By Jay Deshmukh
June 20, 2010
TEHRAN — Opposition leader Mehdi Karroubi on Sunday vowed to continue fighting the presidential “vote scandal” which rocked Iran, a year to the day after the death of a young woman at a Tehran protest rally.
Karroubi’s latest salvo comes 12 months after a deadly demonstration in the capital against the re-election of President Mahmoud Ahmadinejad led to the killing of 10 people, including Neda Agha-Soltan.
A mobile phone video posted on the Internet showing the young woman bleeding to death in the street during the June 20, 2009 rally became the symbol of the uprising against Ahmadinejad’s re-election.
In an open letter to Iranians posted on his website, Karroubi attacked the authorities for jailing protesters and “filling cemeteries” with those killed in the post-election unrest.
“Your stolen votes and the right which was unjustly taken away is a scandal which will not be wiped out at all,” the cleric who has refused to accept Ahmadinejad’s re-election said to his supporters.
“I once again declare in all honesty that I will be committed to my pact with you until the end.”
Hundreds of thousands of opposition supporters poured onto the streets of Tehran soon after last year’s presidential election result returned Ahmadinejad to office for a second term.
The opposition movement claims that the poll was massively rigged in Ahmadinejad’s favour, and has continued to reject his government ever since.
Dozens of people were killed in the clashes between protesters and security forces, and thousands were jailed in a crackdown launched by the authorities to quell the demonstrations that rocked the pillars of the Islamic regime.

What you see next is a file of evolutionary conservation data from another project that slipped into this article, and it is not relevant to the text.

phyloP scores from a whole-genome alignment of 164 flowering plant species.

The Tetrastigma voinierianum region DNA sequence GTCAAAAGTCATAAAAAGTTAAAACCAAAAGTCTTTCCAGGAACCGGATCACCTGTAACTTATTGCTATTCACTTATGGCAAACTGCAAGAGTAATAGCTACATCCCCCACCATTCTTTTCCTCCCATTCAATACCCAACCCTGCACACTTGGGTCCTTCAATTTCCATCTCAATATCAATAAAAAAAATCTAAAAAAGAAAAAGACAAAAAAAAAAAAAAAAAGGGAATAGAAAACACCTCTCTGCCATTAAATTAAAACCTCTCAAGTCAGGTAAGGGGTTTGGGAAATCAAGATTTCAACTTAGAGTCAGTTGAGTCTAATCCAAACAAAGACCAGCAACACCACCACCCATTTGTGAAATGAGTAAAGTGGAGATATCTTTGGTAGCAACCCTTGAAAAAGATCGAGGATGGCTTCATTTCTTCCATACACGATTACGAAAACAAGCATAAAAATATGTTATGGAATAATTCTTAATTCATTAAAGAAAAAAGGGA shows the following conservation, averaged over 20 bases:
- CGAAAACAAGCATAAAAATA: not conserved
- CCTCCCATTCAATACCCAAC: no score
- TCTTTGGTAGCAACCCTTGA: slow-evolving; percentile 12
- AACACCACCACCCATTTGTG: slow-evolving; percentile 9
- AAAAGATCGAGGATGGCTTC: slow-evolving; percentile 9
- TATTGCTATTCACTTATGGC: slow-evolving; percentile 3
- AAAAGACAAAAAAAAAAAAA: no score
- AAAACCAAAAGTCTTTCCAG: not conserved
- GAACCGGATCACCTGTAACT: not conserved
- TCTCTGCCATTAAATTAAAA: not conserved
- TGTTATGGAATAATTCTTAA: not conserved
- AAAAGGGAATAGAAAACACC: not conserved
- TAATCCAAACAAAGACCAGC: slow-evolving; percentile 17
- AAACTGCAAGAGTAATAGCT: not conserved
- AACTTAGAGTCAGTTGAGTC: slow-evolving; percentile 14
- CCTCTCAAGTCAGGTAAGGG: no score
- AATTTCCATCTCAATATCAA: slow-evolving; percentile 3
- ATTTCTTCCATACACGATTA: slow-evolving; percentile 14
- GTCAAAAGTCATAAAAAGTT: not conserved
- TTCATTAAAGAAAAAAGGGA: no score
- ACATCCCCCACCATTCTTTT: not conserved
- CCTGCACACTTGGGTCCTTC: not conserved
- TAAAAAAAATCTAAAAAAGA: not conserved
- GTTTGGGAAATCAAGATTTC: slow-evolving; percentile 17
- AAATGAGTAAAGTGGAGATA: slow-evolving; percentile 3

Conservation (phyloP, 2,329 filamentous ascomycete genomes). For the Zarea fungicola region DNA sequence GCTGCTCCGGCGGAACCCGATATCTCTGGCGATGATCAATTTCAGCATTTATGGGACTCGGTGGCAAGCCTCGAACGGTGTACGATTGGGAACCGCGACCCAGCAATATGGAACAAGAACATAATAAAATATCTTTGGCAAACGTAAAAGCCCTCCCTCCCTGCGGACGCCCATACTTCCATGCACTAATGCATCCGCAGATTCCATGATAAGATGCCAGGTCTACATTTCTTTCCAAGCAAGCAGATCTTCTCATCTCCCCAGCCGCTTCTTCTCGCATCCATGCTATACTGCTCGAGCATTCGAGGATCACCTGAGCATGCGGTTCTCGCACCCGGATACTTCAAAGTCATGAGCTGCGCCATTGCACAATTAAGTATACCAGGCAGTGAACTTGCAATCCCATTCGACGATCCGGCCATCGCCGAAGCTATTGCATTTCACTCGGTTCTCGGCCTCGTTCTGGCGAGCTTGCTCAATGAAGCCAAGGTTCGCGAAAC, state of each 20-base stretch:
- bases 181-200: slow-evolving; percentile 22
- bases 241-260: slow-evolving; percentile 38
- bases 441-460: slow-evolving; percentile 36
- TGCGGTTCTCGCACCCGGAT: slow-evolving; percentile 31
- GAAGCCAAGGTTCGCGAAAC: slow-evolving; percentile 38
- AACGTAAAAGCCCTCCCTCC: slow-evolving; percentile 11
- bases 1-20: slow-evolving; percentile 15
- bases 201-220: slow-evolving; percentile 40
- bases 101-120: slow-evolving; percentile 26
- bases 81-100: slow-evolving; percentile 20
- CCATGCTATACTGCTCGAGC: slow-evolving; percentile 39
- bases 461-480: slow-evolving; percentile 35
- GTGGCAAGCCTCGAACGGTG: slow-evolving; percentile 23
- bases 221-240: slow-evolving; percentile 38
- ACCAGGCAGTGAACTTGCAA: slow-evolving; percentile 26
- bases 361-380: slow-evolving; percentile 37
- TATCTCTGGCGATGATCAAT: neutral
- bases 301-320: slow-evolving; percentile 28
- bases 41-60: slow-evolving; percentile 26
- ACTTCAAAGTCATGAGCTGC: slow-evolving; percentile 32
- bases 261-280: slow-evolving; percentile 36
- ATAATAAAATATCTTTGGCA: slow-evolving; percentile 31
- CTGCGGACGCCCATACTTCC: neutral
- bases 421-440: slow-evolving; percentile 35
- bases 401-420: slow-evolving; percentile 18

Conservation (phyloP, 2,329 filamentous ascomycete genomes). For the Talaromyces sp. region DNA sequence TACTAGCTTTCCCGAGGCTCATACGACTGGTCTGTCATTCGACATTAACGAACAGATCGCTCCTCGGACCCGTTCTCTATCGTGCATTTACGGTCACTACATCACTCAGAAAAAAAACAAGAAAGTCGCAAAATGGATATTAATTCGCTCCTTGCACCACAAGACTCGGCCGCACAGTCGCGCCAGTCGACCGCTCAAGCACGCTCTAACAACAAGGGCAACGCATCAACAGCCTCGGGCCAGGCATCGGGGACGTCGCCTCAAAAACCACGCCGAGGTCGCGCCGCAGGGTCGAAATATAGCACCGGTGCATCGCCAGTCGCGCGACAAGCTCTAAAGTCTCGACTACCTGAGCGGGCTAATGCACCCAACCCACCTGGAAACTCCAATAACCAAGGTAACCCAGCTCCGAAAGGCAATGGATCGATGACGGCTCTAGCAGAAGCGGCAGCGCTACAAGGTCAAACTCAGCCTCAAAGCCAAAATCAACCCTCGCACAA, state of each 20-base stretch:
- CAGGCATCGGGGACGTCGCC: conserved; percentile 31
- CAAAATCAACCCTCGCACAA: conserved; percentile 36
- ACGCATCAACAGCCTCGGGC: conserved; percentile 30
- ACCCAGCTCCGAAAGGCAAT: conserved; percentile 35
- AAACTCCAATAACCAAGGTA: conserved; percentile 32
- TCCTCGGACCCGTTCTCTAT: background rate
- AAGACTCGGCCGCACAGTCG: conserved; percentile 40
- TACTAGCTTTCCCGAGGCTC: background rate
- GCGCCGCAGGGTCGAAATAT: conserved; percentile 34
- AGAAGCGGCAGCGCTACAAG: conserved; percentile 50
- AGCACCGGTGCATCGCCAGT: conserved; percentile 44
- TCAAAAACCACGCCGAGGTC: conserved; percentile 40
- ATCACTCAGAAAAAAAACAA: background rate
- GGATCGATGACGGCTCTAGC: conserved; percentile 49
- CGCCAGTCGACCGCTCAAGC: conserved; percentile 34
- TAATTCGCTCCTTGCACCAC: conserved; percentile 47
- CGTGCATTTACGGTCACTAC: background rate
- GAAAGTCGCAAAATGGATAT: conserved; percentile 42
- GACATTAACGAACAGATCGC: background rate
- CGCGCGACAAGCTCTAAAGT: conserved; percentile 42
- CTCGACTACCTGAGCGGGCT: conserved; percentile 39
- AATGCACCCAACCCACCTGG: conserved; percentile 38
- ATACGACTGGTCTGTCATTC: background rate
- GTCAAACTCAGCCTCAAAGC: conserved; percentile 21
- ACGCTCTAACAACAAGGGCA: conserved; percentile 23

On Sunday Karroubi, a former parliament speaker who was defeated in the election, said the people viewed the result differently from Khamenei.
“The leader declared his view about the election, but we saw that the people, with all due respect to him, thought differently by claiming back the votes they had cast,” he said.
He was referring to a June 19, 2009 Tehran Friday prayers sermon by Khamenei in which he openly backed Ahmadinejad’s re-election and called for an end to street demonstrations.
Opposition supporters continued to protest for several months after Khamenei’s call.
Karroubi accused Khamenei and the authorities of using ideology to expand their powers beyond those allocated by the constitution.
Khamenei has proved to be a rock-solid advocate of revolutionary leader Ayatollah Ruhollah Khomeini’s ideology of the Velayat-e Faqih, the notion that religious authority is the supreme political authority in an Islamic republic.
“Why have they resorted to Velayat-e Faqih to undermine the constitution and the Islamic republic which depends on people’s votes?” Karroubi questioned.
“The authority and domain of Velayat-e Faqih has been expanded so much, it is unlikely that God could have granted so much authority to the prophets and Imams. I don’t even think God would have considered such a right for himself in dealing with his people.”
Iranian police last Monday reportedly helped Karroubi escape a day after hardline regime loyalists surrounded him at the home of Grand Ayatollah Yousef Sanaei, a senior cleric in the holy city of Qom who is an opposition sympathizer.
Opposition websites said that on the same day in Qom intelligence agents had closed the office of the late Grand Ayatollah Hossein Ali Montazeri, once tipped to succeed Khomeini as supreme leader but later a strong supporter of the opposition movement.
Karroubi accused the authorities of “depriving people of their right to question by sending them to Kahrizak and filling cemeteries.”
During last year’s unrest several protesters were sent to Tehran’s Kahrizak detention centre, which was later closed by Khamenei after reports that inmates there were widely abused and official’s acknowledged that at least three protesters had died in custody.
Karroubi has also charged that several protesters — both female and male — were raped in custody, an allegation officials deny.